If you know your child may be in danger due to alcoholism, talk to your care providers. You may be worried your child will be removed from their home, but it’s actually rare for children to be permanently removed when the parent is the one bringing the issue to the authorities. Work with your caregivers and you can keep your child safe until your alcoholism is no longer a safety issue.

Be Aware Of Your Situation

Denial is one of the biggest killers among people struggling with alcoholism. And, while it’s to be expected with someone struggling with a disease like this, it’s important to be self-aware enough to know that at least your habit is affecting your children.

In situations like this, it’s important to act on your instincts. You might rationalize your addiction in many different ways but, when there’s the risk of danger to your child, “better safe than sorry” is always the best advice.

Reach out to friends, family, and anybody you have a good working relationship with. If you’ve lost contact and feel isolated, then make the leap and contact someone you haven’t spoken to in years. We live in a digital age and communication is easier than ever.

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What’s important, here, is to frame your situation through the potential for harm to your children. And remember, you can always reach out to a professional organization with experience in rehabilitation, like Serenity Springs. Serenity Springs Recovery Center looks forward to speaking to you, soon. For immediate assistance, call 828-551-0507, or send us a message to find out more about our services.


Despite criticism, Alcoholics Anonymous does save lives

March 24th, 2020 Posted by Alcohol 0 comments on “Despite criticism, Alcoholics Anonymous does save lives”

Research has shown and specialists often promote alcoholics anonymous as a fundamental treatment method in overcoming alcoholism. And, while not always perfect and exhibiting its own pros and cons, AA consistently works well when compared with many other approaches.

But, the reality is that alcoholism and addiction are complicated issues, and everybody is different and has different pasts and issues. Keeping techniques like 12-step recovery and organizations like Alcoholics Anonymous alive is crucial, as anything that leads individuals to effective recovery is a positive.

AA is the foundation for many similar programs

Alcoholics Anonymous, which is a 12-step program, has caused a number of similar programs to sprout up, such as Celebrate and Smart. These kinds of programs are respected in the world of recovery due to their accessibility and the fact that they provide individuals with a solid foothold. These programs tend to target the psychology, considering personality traits and traumas which make them more personal and holistic.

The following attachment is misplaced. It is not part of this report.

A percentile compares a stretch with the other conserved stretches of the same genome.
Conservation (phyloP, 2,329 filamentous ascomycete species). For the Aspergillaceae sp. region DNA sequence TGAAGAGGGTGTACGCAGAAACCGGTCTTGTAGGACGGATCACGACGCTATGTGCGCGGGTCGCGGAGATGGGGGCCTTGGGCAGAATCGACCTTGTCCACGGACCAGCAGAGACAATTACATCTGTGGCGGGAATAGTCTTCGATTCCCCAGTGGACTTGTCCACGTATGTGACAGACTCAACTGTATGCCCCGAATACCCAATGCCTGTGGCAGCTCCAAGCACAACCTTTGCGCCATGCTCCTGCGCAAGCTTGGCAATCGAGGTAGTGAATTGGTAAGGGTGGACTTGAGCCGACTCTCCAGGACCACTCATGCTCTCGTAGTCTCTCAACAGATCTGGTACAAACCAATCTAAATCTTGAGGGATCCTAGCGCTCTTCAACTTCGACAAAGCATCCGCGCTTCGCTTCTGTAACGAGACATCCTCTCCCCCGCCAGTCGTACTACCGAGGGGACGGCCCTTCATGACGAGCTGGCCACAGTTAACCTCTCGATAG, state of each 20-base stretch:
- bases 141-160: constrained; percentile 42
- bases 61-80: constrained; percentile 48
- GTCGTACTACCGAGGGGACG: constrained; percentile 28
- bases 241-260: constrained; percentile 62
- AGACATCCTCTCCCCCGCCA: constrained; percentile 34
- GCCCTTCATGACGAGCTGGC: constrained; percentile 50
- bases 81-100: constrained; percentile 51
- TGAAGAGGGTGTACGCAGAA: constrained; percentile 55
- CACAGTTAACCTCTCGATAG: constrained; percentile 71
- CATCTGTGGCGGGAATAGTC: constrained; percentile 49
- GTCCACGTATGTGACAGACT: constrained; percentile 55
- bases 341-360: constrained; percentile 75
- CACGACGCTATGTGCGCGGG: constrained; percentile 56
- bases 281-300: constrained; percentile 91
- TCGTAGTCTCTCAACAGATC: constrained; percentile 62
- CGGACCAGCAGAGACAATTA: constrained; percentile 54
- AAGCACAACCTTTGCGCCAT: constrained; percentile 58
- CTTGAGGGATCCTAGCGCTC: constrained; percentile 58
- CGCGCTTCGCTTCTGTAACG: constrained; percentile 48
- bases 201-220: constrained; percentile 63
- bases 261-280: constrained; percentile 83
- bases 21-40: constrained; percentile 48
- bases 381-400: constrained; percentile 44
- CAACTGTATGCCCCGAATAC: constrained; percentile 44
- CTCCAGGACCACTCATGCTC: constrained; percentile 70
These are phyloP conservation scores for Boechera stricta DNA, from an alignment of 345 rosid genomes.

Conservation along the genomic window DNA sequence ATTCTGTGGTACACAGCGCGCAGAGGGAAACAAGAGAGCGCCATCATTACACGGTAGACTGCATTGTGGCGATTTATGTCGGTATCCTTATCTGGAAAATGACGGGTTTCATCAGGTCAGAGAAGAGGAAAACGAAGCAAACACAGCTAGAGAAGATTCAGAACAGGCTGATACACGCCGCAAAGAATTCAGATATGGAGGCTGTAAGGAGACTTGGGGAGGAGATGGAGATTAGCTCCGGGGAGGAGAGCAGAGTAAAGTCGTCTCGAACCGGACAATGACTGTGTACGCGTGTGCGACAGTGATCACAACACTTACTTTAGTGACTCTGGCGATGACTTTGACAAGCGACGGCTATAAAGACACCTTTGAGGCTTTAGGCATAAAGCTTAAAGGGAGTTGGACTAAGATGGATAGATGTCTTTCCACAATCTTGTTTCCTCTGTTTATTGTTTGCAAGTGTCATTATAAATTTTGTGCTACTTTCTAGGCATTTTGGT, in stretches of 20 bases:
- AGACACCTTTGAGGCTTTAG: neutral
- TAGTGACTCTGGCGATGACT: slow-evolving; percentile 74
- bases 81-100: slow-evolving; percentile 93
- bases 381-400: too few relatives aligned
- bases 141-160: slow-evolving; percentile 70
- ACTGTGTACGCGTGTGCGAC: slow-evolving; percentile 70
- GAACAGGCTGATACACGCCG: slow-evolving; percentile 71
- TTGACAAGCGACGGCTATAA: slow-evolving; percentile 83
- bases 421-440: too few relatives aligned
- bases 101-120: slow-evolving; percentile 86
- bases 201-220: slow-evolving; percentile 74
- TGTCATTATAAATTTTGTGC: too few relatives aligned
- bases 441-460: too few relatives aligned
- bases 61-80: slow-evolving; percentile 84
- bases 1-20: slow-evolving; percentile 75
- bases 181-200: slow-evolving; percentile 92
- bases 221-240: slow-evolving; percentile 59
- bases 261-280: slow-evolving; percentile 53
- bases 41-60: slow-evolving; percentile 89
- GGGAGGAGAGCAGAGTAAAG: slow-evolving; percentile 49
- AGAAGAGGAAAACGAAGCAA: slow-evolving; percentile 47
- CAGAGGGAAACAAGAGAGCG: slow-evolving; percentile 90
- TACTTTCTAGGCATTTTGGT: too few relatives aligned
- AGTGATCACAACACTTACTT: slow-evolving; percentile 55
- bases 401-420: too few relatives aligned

Like with any group of new people, it’s important to set boundaries

While some criticize AA for sometimes being unsafe due to predatory individuals, most report that their peers are respectful and that the atmosphere is supportive. In any situation where you are entering a group of new people, it’s important to set boundaries. This doesn’t mean keeping your guard up or shutting out the group. It’s more so just proceeding with a healthy degree of caution when it comes to meeting new people.

It’s not about being a powerless victim

Some have also argues that Alcoholics Anonymous acknowledges the alcoholic’s powerlessness and that it can have a negative effect by shining a light on that. However, it’s often the case that individuals with addictions have a false sense of control, thinking they can stop at any time. Once they recognize and accept that the alcohol does have a power over them, they’re more able to move along toward recovery.

Alcoholics Anonymous doesn’t promote viewing oneself as a powerless victim, as much as it encourages individuals to seek a higher power. And, even in this case, many people in the program say they don’t feel pressure to be spiritual. The program more so promotes seeking solace and comfort in something to lead to recovery.

AA isn’t a quick fix – and recovering from addiction shouldn’t be

Like many things in our society, people want a quick fix that doesn’t require much effort or work to put in. People also want a way to become sober or recovery alone and on their own terms, and avoid divulging a lot. And, while that may seem like the ideal situation, the reality is that recovery isn’t possible without hard work and support from others.

Individuals with addictions must face difficult truths and shed a sense of selfishness in order to heal and start their recovery process. Being patient through your recovery process, no matter where you go, can help with this.

AA helps get to the root cause

Another common theme among alcoholics or those with addictions is a lack of self-esteem, which is also coupled with a lack of humility. Many people who are suffering from addiction either flat out deny their problem, blame it on someone or something else or, oftentimes, both. Programs like Alcoholics Anonymous approach the psychology of a person and work to help them get to the root of the issue.

The connection with similar individuals make AA successful

While there are many treatments for addiction out there, including biological and medicinal, there’s no denying that emotions also require attention. Being in a peer support program, listening to and sharing with people with similar stories truly helps people face their emotional traumas. And, very often, the way to get to that point is through a 12-step program. Programs like these help not only recover, but change those with addictions for the better.

If you’re struggling with addiction, seek treatment

When it comes to 12-step programs, it’s important to go with a provider you trust. Intensive programs like the one at Serenity Springs Recovery Center have been shown to have a measurable impact on alcohol recovery. Our team specializes in 12-step addiction treatments and a dual-diagnosis substance abuse treatment. Reach out, today, to find out more! For immediate assistance, please call: 828-551-0507.